At the end of life, Black kidney disease patients are more likely than White patients to continue intensive dialysis instead of choosing hospice care, according to a new study.
Researchers also found that racial differences in kidney disease treatments became more extreme in the highest Medicare spending regions of the U.S.
"Racial differences exist; when you add the component of geography, those racial differences widen," said study author Dr. Bernadette Thomas, senior clinical research nephrology fellow at the University of Washington in Seattle.
Racial differences in American healthcare are well documented--large disparities in rates of leg amputation as a result of poor circulation are one recently reported example.
Prior research shows that the reasons can be complex, and may include factors ranging from patients' cultural preferences to providers' practice standards, as well as financial or physical access to high-quality healthcare resources.
The current study, which looked at Black and White dialysis patients, found that whether a kidney disease patient moves from dialysis to hospice near the end of life is affected not only by race, but also geography.
Researchers analyzed records for nearly 101,000 patients from the national kidney registry who started dialysis or had a kidney transplant and died within four years of those events.
White patients were twice as likely as Black patients to stop dialysis (32 percent versus 16 percent), an important indicator that treatment was moving toward less intensive care.
Black patients were also half as likely to be referred to hospice care, according to the findings published in the Clinical Journal of the American Society of Nephrology.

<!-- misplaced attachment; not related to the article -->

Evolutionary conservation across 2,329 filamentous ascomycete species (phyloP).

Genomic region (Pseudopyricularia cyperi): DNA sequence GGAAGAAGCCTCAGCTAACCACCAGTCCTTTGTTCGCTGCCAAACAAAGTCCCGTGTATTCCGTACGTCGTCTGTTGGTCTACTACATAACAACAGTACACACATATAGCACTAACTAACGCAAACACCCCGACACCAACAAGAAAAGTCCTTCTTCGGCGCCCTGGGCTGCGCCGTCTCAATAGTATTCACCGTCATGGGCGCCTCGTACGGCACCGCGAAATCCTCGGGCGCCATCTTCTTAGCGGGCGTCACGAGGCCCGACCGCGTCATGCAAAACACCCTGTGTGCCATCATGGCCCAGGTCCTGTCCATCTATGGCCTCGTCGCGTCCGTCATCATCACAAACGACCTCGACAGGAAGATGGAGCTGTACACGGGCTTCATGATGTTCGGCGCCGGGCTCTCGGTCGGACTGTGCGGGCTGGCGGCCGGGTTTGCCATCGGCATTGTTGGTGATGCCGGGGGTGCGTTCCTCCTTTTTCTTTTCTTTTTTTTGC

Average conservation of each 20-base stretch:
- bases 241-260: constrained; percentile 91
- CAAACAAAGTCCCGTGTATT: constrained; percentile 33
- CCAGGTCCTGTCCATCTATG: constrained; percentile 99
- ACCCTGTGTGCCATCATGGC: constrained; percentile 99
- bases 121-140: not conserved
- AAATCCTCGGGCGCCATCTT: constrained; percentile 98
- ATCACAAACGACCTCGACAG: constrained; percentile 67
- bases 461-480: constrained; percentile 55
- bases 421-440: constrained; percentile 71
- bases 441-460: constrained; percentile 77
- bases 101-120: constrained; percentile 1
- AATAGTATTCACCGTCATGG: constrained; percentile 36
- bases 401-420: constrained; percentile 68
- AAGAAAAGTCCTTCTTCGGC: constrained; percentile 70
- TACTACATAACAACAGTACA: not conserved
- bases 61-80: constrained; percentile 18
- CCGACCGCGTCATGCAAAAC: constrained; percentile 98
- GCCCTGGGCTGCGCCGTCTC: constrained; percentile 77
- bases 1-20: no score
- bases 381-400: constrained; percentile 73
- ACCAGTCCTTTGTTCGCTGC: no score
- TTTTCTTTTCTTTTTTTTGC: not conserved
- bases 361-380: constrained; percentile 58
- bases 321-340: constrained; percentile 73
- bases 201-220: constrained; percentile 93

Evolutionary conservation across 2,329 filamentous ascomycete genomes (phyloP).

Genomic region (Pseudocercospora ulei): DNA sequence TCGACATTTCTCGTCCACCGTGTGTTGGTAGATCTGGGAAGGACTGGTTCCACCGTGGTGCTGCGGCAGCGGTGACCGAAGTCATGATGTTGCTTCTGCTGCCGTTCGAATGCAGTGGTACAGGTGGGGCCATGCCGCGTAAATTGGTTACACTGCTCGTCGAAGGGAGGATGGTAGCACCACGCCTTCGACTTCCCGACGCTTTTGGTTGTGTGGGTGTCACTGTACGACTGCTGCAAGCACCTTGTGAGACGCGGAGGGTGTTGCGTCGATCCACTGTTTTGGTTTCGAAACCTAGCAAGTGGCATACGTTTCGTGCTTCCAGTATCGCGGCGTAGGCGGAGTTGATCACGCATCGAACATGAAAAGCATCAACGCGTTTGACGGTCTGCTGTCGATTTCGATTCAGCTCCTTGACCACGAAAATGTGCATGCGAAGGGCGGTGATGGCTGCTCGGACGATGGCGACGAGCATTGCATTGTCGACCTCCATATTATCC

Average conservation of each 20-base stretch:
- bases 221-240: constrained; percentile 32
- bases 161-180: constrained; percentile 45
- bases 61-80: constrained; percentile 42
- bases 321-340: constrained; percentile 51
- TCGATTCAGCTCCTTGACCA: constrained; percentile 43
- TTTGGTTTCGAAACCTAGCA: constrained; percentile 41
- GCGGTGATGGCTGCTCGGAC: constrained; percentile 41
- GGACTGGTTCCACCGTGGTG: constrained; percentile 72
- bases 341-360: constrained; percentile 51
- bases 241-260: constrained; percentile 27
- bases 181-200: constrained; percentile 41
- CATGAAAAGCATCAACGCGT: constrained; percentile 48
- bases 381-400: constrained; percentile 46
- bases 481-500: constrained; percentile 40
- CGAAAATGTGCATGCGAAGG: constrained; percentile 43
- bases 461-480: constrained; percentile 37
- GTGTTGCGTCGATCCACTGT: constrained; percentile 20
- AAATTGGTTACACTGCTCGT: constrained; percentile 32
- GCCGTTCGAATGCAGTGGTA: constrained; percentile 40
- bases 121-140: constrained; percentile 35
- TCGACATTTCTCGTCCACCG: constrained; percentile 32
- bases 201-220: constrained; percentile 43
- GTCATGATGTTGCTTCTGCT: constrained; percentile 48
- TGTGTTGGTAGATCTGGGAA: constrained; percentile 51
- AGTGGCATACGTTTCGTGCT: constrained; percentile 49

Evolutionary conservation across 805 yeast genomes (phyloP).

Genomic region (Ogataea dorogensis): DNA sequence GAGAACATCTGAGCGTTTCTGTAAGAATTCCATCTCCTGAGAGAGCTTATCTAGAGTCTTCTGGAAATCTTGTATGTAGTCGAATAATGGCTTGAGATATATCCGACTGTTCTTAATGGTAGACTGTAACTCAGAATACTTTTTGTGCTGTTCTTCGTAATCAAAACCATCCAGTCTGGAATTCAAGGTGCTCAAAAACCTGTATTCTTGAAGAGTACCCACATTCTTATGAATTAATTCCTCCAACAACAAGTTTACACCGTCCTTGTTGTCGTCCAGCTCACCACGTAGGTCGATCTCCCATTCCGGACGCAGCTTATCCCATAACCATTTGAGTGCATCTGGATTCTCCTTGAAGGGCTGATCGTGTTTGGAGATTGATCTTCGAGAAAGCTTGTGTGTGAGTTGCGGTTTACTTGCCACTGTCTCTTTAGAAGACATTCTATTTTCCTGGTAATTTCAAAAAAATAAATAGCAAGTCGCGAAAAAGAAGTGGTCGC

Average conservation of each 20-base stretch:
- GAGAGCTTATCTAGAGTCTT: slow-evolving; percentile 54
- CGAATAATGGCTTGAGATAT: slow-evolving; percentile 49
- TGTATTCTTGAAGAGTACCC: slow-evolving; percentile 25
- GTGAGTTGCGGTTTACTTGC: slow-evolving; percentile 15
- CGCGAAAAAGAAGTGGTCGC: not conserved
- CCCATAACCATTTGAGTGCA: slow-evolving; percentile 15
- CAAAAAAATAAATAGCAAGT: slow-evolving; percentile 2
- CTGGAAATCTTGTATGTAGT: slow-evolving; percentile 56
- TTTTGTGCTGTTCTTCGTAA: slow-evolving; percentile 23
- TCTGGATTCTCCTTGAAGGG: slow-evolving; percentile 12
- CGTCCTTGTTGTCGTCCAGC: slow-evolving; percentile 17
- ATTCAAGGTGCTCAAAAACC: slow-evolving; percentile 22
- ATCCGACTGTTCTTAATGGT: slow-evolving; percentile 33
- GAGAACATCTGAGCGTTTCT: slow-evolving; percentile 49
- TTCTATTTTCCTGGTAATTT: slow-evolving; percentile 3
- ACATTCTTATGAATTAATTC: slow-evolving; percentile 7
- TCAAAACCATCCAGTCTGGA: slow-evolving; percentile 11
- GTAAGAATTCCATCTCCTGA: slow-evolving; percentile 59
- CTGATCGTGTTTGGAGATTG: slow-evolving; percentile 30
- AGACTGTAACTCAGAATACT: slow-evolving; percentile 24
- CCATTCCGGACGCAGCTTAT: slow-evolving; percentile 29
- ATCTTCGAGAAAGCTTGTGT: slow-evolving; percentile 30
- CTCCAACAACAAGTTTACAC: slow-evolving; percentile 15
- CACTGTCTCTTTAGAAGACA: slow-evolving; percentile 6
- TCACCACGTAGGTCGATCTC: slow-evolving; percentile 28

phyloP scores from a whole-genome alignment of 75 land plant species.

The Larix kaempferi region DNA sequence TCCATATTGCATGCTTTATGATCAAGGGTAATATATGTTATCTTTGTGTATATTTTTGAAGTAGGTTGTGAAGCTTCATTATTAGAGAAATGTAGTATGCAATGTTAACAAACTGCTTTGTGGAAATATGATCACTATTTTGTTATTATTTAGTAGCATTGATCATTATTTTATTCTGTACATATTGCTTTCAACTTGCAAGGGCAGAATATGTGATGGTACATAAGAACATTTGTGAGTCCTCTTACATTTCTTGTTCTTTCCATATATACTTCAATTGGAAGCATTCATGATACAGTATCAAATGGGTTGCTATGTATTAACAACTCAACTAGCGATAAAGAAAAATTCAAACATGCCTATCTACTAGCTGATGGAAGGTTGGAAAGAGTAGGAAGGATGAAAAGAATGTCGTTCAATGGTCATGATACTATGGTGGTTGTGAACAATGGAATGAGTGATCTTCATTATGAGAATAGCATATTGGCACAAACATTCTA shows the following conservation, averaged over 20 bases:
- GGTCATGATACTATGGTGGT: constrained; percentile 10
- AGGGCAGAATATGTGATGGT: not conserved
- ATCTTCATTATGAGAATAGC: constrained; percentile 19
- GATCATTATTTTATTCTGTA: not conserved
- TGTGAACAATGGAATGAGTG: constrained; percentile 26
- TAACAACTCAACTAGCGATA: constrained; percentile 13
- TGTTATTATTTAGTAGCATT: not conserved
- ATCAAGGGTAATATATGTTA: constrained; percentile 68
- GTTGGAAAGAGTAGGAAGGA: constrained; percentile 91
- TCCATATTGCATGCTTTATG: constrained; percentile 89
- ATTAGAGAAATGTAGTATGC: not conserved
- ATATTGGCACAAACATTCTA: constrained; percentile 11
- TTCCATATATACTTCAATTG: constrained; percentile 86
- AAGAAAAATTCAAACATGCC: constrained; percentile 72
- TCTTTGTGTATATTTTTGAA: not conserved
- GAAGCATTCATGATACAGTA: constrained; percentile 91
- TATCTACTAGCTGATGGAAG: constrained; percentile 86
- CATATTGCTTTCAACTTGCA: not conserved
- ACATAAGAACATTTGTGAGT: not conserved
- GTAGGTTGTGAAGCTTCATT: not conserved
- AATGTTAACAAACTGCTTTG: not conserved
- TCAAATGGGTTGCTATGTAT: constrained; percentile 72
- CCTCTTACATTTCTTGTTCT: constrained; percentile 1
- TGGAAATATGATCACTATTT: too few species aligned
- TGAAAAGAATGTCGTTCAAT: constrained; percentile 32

But location also made a difference. Black patients in U.S. regions that spent the least amount on end-of-life treatments were twice as likely to be referred to hospice as Blacks living in high-spending regions (24 percent versus 12 percent) and nearly three times as likely to elect to end life-saving dialysis (27 percent versus 11 percent).
Those patterns may reflect more aggressive healthcare in general in high Medicare spending regions or it could result from patient preferences, Thomas said.
Urban regions with large hospitals tend to have the highest end-of-life Medicare spending, according to data from the Dartmouth Atlas of Health Care, which maps out healthcare spending patterns across the U.S.
According to Dr. Thomas, "There are clear differences between the choices that Black and White patients make at end of life. Black patients seem to make choices more consistent with more aggressive care at end-of-life when compared to White patients. The degree of these differences in choices seems to relate to where Black and White patients live in the country. Possible explanations for these findings likely relate to patient preferences based on cultural beliefs, as well as regional medical practices."
Experts also noted that higher spending doesn't mean patients are getting the best care, but could reflect treatment intensity.
"This study, because it's using medical data rather than actually interviewing the patients themselves, doesn't tell us whether the obstacle is coming from the side of the doctor or the patient," said Deborah Carr, sociology professor in the Institute for Health, Health Care Policy & Aging Research at Rutgers University, who studies the issue. "On average Blacks compared to Whites have a greater desire for treatments," Carr told Reuters Health.